Again, in Hinduism no one agency or individual has the right or knowledge or power to unleash the wisdom of Hinduism to the masses – This will be decided by Kala Bhairavan, the God of Time. Like the Greek God of Time, Chronos, (chronology is derived from this word) the Hindu religion has Kaala Bhairavar. Kaala Bhairavar is an ascpect of Shiva the fearful. Again, Maa Kaali is known as the God of time in some sects – So one should not ask as to whether Kaal Bhairavar is the actual God of Time, or is it Maa Kaali? – The answer is found again in many puranas, stories and traditional customs. The important thing is to worship either one who suits our temperament.  Again, it is not important whether the Hindu worships the male or female variation of the Time God, as long as he/she understands the concept of time, and the role of the Time God in his/her life. So, when the time comes for the blossoming of the Hindu religion, in whatever fashion decided by collective Karma, the Time God, Kaala Bhairavan, acts – he acts according to the tenets of Time. (There is not one single Guardian of Hinduism – there are 330 crore Gods and Goddesses, it is a huge collective army of Gods and Goddesses!)

Hinduism does not prescribe that the person practicing Hinduism should follow this book, or wear these kind of clothes, or speak only Sanskrit, etc. The practicing Hindu is a very ordinary person, who follows many things apart from Hinduism, since Hinduism is so flexible to accommodate other ideas also.

The core concepts of Hinduism are very close to Nature. Pancha Boothams – the five elements of earth, water, fire, air and akash* – occupy a very important place in the average Hindu’s life.  During Ganesh Chathurthi and Durga Puja, it is the worshipping of the earth element at home and strengthening of the earth element that is being done ritually. The 5 elements are associated with Chakras and the Root Chakra supposedly get charged to the full when the earth element is brought home and worshipped.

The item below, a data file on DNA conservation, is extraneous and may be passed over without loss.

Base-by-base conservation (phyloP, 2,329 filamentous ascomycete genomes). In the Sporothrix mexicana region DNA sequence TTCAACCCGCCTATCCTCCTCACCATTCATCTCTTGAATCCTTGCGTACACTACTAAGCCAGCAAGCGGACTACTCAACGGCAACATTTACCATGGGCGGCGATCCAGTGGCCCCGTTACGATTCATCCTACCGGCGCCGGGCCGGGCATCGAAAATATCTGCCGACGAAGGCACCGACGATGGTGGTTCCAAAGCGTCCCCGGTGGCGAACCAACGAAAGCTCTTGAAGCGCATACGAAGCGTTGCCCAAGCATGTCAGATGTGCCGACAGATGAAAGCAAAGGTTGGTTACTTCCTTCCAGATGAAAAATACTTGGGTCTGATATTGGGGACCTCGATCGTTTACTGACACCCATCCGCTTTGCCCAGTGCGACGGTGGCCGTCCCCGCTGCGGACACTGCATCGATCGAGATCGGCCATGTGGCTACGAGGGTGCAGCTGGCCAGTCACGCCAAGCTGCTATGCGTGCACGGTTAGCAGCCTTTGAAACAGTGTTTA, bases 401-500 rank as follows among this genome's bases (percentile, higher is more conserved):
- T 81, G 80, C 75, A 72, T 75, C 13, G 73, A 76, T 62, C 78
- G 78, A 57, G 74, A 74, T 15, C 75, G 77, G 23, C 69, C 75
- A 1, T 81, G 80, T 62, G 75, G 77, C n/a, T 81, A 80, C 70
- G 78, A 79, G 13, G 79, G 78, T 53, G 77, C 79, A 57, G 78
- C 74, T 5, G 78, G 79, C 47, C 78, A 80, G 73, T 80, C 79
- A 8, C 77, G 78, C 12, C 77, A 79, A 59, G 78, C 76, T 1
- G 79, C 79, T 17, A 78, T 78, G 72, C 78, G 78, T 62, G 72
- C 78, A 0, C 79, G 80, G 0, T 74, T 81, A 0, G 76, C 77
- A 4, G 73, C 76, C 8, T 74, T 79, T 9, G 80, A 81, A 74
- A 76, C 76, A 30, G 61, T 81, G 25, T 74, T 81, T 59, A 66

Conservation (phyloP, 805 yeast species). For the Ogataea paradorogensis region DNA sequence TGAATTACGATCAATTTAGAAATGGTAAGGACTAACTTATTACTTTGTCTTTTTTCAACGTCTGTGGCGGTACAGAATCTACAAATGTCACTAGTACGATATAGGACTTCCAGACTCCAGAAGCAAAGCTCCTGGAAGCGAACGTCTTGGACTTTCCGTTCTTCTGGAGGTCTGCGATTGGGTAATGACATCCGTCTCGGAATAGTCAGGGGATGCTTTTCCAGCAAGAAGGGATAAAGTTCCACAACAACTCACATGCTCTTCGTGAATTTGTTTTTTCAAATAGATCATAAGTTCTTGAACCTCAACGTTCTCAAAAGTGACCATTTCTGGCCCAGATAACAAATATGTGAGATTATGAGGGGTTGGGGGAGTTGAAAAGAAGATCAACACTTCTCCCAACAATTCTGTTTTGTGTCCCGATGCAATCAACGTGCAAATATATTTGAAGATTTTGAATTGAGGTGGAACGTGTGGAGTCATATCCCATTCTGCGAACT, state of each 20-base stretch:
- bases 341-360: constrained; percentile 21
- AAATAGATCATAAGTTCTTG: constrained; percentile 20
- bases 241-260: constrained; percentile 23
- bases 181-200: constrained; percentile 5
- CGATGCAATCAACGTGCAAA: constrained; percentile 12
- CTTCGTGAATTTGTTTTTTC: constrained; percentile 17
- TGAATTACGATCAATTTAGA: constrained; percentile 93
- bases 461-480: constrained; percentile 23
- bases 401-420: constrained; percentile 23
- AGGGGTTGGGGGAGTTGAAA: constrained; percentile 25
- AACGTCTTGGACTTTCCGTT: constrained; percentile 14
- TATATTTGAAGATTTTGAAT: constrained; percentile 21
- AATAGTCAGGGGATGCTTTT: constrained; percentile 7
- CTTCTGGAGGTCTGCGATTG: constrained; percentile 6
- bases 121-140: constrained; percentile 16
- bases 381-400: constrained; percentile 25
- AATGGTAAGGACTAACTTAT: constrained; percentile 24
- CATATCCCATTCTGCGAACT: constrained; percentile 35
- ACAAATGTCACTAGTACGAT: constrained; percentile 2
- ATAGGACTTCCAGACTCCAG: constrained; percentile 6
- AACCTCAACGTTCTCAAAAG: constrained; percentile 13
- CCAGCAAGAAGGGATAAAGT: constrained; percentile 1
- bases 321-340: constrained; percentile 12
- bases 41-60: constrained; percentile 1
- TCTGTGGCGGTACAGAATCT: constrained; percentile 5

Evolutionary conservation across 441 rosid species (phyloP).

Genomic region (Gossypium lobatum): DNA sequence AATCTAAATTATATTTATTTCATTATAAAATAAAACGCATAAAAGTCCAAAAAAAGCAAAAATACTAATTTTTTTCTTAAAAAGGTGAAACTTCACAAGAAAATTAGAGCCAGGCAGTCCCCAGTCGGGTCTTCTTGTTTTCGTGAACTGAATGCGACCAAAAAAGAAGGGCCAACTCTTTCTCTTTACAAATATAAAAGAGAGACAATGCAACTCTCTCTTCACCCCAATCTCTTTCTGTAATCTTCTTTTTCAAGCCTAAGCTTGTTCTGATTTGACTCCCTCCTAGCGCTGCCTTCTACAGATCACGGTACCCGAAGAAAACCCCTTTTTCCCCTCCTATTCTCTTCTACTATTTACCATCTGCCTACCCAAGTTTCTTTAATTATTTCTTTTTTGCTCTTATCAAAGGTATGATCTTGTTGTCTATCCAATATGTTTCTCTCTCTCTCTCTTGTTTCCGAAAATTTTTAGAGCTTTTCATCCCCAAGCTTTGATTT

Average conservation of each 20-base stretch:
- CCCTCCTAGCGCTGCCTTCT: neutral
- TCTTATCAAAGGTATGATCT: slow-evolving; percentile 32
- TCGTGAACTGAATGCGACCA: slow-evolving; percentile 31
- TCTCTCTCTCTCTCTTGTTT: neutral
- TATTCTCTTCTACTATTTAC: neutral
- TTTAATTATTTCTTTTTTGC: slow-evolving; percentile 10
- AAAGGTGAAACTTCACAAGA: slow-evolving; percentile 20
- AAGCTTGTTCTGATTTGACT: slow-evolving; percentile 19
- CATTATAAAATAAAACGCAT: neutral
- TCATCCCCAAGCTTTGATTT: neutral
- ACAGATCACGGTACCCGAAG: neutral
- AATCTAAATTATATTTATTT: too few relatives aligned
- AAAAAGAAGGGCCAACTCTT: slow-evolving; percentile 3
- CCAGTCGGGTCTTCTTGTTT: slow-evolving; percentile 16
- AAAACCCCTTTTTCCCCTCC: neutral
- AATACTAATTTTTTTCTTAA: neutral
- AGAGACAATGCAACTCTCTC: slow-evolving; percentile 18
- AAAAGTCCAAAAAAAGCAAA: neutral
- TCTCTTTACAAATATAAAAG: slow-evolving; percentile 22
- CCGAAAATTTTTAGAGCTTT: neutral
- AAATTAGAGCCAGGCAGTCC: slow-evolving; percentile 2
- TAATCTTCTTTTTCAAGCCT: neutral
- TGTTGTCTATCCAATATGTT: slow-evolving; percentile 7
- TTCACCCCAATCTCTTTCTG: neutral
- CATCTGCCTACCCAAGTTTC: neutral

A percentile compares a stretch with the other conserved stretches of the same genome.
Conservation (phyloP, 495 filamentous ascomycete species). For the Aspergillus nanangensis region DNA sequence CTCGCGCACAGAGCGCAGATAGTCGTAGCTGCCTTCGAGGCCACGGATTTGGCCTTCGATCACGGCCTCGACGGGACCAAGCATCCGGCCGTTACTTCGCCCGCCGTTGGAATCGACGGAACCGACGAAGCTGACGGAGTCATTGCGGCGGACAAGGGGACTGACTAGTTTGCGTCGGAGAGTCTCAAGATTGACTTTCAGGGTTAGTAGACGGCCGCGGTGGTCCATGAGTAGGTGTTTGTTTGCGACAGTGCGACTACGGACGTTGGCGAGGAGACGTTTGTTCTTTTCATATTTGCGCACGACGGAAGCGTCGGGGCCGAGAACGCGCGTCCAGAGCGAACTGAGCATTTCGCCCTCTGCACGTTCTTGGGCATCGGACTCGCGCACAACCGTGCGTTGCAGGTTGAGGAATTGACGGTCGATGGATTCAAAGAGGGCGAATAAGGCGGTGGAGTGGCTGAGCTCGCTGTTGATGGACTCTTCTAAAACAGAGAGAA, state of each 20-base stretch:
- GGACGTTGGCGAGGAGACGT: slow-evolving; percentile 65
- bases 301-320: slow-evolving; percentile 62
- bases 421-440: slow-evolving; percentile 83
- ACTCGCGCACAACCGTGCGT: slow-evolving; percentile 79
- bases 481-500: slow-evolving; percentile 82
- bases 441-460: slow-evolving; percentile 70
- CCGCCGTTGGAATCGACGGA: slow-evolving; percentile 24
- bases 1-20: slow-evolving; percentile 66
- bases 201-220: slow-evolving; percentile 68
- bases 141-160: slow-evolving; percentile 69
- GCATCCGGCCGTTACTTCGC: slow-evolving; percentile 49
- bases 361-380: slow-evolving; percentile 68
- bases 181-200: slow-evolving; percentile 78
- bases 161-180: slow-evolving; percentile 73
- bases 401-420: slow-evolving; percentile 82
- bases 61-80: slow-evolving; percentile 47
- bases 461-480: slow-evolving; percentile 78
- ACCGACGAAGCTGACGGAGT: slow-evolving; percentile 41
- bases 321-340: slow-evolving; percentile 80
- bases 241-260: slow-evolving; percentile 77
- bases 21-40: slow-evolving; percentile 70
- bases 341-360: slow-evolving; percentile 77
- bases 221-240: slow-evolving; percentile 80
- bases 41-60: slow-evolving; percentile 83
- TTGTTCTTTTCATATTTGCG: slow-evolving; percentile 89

(* – the fifth element is known as akash, space, ether, vacuum, etc – the tamil equivalent of the fifth element is “VIN” – Vinveli for short)

( To be continued….)

 

The Japanese Earthquake and what it can teach us…..

(This is for all my friends who sent me mails asking as to HOW exactly to send peace vibrations to Japan)

Habits. How easily we form habits! We get up daily, brush our teeth, bathe, get ready for work, eat – and with what precision! – all these things, come out of habit. Similarly, our personal choices. Each and every moment of our lives, we are confronted by personal choice – of like or dislike, of love or hate, of embrace or wrestle, of smile or growl, of give or take, of patience or haste, of compassion or indifference, of virtue or vice   – in order to carry on in life, we have to CHOOSE. And once we start choosing a particular choice, it becomes a habit, over a period of time. So, why not DELIBERATELY choose happiness and joy and understanding for sometime, so that it becomes our habit to be happy, joyful, and understanding?

Sounds easy, but it is not so when it comes to practicing this. We take something like 1440 decisions a day if we calculate a decision a minute, in our everyday lives. And each of this choice, influences WHO WE ARE by the end of the day. We must be able to practice love, positivity, understanding, joy, happiness, compassion, etc, in all these decisions, to become a better person.

But what exactly has this to do with the earthquake?